"Ugly Duck" coaxial 1/4 wave dipoles for FM
easy, inexpensive, and better than expected performance
Author's 70cm, 2m, and 220 Mhz dipole farm at 17 feet up. Dual band 70cm/2m diplex and monoband 220 stick both serve the station well.
By Steve Culp W5SDC
With the advent of linking amateur radio directly to the internet with Voice over IP technology, more and more HAMs are discovering and using the power
of this advancement to link low power, limited distance radios and antennas to repeater systems and conferences all over the world. Good amateur practice and FCC rules
dictate that our first responsibility is to always establish communications using the lowest and least disruptive resources possible, therefore; a small, vertical quarter wave FM dipole antenna
serves this purpose very well. Not only for link radios, but for everyday general purpose use also. And quite nicely. The simple coaxial dipole is certainly not a new invention; however, it is an antenna that always
seems to get the job done in an elementary and effective way. The dipole has been and always will be in both the present, and ancient roots of amateur radio.
I pondered some ideas that I had found online from John, W6NBC that had home brewed a coaxial 1/4 wave FM antenna using a metal
tube from an old floor lamp with the coax passing through the middle with the shield soldered to the tube. I also saw a design using copper tubing on smaller coax with
the shield tied to the tubing. I decided to try to emulate these designs using a piece of LMR 400 coax that I had in stock. I cut a portion of LMR to 1.3m 1/4 wave proportion and tuned it for the 220 band
since I had already stuck a 144/70 cm mobile antenna to restore operation on those bands and was anxious to get a link radio on the air for my AllStar Node 48133. I was so impressed by how well the first Ugly Duck performed on 220 that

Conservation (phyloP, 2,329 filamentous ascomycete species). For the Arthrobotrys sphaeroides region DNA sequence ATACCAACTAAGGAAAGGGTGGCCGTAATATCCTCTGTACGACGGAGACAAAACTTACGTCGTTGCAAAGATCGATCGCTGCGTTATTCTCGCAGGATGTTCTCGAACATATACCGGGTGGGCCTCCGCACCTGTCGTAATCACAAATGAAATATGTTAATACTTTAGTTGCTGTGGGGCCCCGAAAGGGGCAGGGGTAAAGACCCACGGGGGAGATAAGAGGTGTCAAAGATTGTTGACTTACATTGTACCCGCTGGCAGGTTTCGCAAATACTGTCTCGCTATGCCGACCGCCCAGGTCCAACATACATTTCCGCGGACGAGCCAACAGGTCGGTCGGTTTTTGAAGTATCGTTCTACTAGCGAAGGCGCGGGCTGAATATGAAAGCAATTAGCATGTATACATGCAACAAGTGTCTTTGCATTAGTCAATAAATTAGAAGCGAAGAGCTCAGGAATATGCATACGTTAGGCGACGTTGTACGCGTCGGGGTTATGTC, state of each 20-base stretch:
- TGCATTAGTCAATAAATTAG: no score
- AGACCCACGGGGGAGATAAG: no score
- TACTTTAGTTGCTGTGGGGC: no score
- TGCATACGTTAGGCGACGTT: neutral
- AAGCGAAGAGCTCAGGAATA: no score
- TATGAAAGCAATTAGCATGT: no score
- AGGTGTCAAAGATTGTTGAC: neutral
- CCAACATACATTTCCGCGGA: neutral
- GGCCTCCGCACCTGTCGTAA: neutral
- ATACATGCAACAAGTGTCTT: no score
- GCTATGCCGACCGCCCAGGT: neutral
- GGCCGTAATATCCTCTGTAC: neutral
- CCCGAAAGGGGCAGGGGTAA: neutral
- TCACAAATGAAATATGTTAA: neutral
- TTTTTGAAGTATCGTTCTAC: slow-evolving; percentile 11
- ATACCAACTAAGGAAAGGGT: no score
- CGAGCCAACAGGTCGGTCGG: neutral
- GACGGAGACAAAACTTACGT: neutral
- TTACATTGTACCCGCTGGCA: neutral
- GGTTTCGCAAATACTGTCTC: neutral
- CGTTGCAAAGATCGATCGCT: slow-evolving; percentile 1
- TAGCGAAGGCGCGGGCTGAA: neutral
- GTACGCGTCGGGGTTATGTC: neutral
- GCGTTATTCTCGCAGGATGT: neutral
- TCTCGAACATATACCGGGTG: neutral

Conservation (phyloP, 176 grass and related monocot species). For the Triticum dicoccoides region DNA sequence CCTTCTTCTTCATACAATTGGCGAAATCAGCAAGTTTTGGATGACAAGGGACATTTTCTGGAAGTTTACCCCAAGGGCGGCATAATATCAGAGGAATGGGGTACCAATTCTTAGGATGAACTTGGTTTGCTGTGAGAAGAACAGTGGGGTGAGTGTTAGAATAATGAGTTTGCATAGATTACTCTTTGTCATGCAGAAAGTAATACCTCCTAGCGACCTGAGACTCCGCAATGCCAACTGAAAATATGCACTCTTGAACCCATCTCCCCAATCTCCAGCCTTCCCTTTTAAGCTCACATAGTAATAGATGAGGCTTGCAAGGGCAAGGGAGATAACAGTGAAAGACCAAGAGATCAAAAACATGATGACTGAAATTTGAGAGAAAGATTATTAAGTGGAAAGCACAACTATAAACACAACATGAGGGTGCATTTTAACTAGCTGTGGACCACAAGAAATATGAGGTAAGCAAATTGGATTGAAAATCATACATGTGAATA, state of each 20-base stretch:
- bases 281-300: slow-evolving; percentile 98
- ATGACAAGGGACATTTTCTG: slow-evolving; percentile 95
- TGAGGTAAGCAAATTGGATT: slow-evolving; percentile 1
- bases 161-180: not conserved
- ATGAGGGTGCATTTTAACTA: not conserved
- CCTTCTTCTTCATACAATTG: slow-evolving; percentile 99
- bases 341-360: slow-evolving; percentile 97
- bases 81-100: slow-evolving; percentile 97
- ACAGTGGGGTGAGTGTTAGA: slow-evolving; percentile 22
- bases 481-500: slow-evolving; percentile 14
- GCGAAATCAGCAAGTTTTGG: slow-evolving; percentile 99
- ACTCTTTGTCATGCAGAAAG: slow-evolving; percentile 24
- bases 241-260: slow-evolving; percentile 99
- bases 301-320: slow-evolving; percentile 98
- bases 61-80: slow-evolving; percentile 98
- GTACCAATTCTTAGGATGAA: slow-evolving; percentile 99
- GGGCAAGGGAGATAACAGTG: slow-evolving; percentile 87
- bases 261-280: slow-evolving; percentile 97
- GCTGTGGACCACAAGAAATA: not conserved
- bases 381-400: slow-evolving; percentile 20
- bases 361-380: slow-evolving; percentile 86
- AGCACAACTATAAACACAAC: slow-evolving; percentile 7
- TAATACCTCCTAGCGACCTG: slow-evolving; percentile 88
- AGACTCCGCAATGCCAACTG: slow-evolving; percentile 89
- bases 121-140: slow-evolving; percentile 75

I decided to build one for 2m and 70 cm to diplex together on the only coax run that I had left to the back two story corner of the shack. More on how the Ugly Duck got it's nickname later.
|Band||1/4 wave radiator
||2 m||49 cm
||70 cm||16 cm
As seen at Wikipedia
Transmission pattern illustrates why inverted operation works just fine.
A perfect specimen will produce 1.76 dBi of gain.
To get started, simply cut a piece of LMR 400 to 2x the quarter wavelength of the desired band plus a few inches to make sure that you have
enough distance on the bottom to slide the shield up and down for tuning and the addition of a Pl 258 or 259 connector if desired.
Without damaging the shield, carefully strip off the outer insulation of the coax to approximately 1/2 inch longer than
the length of the radiator that you require. Using both hands, gently push the shield toward the remaining coax sheath
so that it will compress and start to bulge to a diameter larger than the full outer size of the coax. Carefully roll the shield
inside out over the outer insulation leaving the center insulation and radiator exposed. If you desire, you can snug the
shield down with a tie wrap at this time. Note: Not trimming the tie wrap will leave you a "handle" to use while tuning as touching braid while tuning will
throw your readings off. A few "wild hairs" in the braid after fold back are OK as long as they are not shorted to the center conductor. Just trim them back with a pair of small scissors.